Jacques Kelly: For Baltimore Restaurant Week, remembering the eateries no longer with us

Maison Marconi's on West Saratoga Street, shown in the late 1970s. The restaurant closed in 2005.
Maison Marconi's on West Saratoga Street, shown in the late 1970s. The restaurant closed in 2005. (MCCARDELL / Baltimore Sun)

It’s Baltimore Restaurant Week, and I’m indulging in some thoughts of where I’d go — if only these places had not closed years ago.

I’d start off with the thin buckwheat pancakes at the old Woman’s Industrial Exchange on Charles Street and maybe return at lunch for those homemade, yeasty rolls, chicken salad and tomato aspic. Dessert? Yes, please — charlotte russe.


For a cheese omelet, I’d go to the Town and Country Room, a crammed and frenetic lunchroom on South Street near the Inner Harbor. The lima bean soup was fabulous, provided you like lima beans.

Horn and Horn on East Baltimore Street near Guilford Avenue was mobbed at lunchtime. No wonder. I would order sliced roast chicken on a baking powder biscuit, perhaps with fried eggplant. The homemade vanilla ice cream there was unusual: It contained small specks of ice, along with specks of vanilla bean. There was also light chocolate, strawberry and coffee ice cream.


In the sour beef and dumpling category, Schellhase’s on Howard Street beat its local competition. I could not say which was better, the beef, the gravy or the dumplings. It was served with dense pumpernickel bread. Bring on a beer, which the proprietor, Otto Schellhase, chilled just right. He also kept a stash of Maryland rye in the days when few people ordered it.

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Baltimore had other sauerbraten competitors. Winterling’s in Southeast Baltimore was special, as were their homemade pies. The version served at Haussner’s was not my favorite. I liked the wiener schnitzel and hasenpfeffer. I preferred the Haussner custard pie over its more glamorous glazed strawberry pie. The bread tray, in the era when the old Stone’s Bakery (East Lombard Street) made the salt rolls, was another treat.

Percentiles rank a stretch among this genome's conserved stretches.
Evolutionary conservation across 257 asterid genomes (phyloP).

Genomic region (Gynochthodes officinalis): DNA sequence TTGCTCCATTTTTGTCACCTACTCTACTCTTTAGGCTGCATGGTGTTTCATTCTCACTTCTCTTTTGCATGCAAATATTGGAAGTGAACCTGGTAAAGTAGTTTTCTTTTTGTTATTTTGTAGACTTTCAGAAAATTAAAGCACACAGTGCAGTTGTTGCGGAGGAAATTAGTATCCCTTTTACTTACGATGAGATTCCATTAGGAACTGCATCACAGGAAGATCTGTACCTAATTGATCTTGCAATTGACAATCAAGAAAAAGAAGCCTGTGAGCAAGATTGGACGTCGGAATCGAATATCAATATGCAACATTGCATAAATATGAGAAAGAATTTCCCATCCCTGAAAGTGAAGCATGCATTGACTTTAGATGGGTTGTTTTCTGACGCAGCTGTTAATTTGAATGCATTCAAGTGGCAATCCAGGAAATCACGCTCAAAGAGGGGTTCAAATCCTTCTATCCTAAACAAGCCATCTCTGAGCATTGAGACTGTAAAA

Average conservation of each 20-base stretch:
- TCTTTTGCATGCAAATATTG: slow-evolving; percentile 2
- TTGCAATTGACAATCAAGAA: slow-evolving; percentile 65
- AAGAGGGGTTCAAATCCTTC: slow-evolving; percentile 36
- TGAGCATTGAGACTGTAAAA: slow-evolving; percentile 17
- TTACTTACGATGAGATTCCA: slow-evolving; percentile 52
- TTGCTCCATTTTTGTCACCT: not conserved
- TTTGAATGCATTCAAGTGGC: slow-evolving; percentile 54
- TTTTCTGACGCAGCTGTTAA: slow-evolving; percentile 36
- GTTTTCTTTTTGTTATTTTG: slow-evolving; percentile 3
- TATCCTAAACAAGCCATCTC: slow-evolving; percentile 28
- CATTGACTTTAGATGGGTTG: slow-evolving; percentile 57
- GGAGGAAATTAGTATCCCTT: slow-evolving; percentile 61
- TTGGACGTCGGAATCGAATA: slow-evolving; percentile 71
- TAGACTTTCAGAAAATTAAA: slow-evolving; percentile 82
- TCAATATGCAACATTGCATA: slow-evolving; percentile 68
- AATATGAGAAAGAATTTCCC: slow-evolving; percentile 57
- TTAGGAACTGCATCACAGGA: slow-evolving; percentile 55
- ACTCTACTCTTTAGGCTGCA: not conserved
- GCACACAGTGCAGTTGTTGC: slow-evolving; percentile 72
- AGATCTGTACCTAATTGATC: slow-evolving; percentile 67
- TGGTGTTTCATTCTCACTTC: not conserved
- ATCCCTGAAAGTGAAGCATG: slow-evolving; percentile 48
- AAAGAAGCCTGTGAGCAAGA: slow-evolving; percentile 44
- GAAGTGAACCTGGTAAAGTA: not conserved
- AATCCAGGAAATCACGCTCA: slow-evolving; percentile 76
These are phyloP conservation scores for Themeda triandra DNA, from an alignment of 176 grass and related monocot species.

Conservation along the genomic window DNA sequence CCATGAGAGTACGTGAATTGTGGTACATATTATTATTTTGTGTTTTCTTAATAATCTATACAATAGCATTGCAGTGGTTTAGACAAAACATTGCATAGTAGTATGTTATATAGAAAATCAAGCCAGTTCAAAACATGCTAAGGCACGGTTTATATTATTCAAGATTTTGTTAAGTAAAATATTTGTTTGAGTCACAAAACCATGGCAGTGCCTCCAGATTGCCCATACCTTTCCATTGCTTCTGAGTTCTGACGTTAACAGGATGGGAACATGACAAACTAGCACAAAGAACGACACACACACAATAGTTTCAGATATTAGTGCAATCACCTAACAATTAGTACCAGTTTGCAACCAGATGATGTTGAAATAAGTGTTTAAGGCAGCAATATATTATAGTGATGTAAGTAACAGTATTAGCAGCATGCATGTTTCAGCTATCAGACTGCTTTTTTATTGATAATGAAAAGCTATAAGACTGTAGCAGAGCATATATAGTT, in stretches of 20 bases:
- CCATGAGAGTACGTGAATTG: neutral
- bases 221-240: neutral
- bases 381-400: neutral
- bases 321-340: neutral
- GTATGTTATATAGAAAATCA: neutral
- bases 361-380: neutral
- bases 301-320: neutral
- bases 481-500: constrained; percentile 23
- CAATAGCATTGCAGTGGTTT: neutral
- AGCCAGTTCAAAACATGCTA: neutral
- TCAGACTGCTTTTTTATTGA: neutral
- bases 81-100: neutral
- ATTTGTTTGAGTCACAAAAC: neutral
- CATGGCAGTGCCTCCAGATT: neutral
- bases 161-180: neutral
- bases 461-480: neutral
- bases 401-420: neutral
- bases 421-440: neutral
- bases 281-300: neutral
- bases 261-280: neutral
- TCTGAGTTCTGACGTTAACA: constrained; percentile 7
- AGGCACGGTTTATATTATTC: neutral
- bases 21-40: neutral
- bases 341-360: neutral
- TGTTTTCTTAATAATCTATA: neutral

The lasagna at DeNitti’s in Little Italy was pretty special. The layers contained sliced hard-cooked eggs.

The old shopping district around Howard and Lexington streets offered lots of choices. The Virginia Dare, an elegant rendezvous, reminded me of something out of Vienna. At one point, the Hutzler’s department store had four restaurants, all busy. I liked the basement luncheonette for its vegetable soup, chicken chow mein and chocolate ice cream sodas. The sixth-floor Quixie restaurant had a dessert cart (bliss on wheels) and offered slices of Lady Baltimore and Wellesley fudge cakes, as well as coffee chiffon pie. There were good entrees too, but the dessert cart won out.

The restaurant next door, at Hochschild Kohn, served a chicken pot pie that tasted like homemade. The seven-layer bittersweet chocolate cake was remarkable too.

I’m not a seafood judge — I don’t care for it. I rely on the taste of my late father, who was born in South Baltimore; he said that George Rossiter made great crab cakes at his restaurant at Hanover and Hamburg streets.

My seafood-loving friends raved about about the lobster cardinale or the shad roe at the old Maison Marconi’s on West Saratoga Street.

As you were seated, a small dish appeared with shaved butter for the French-style bread. Friends have been trying to duplicate the house salad (chopped greens, eggs, anchovies, tomatoes and some sort of mayonnaise) since the restaurant closed in 2005.

I ordered a dish called beef ragout, served with green peas and tiny onions. The menu listed four varieties of sweetbreads — Sarah Bernhardt, bordelaise, creamed or broiled. How to pick from the potato selection — au gratin, julienne, hash brown or lyonnaise? People who normally did not like cauliflower changed their minds when a bowl of this restaurant’s creamed variety appeared.

No matter how much you had, there was always room for the vanilla ice cream and homemade chocolate sauce, served in a separate bowl. I often wonder how many people went to Marconi’s just for the chocolate sauce.

Regulars knew what a Coffey salad was at the old Pimlico Hotel. It was a dish created by one of its wait staff, Claudia Coffey. It was made with iceberg lettuce, hard-boiled egg, onion, tomato, garlic, oregano, Parmesan, anchovies, oil and vinegar.

And yes, there was a Preakness cake. It was a winner too.

Jacques Kelly's take on "Baltimore Prohibition," a new book by Michael T. Walsh.

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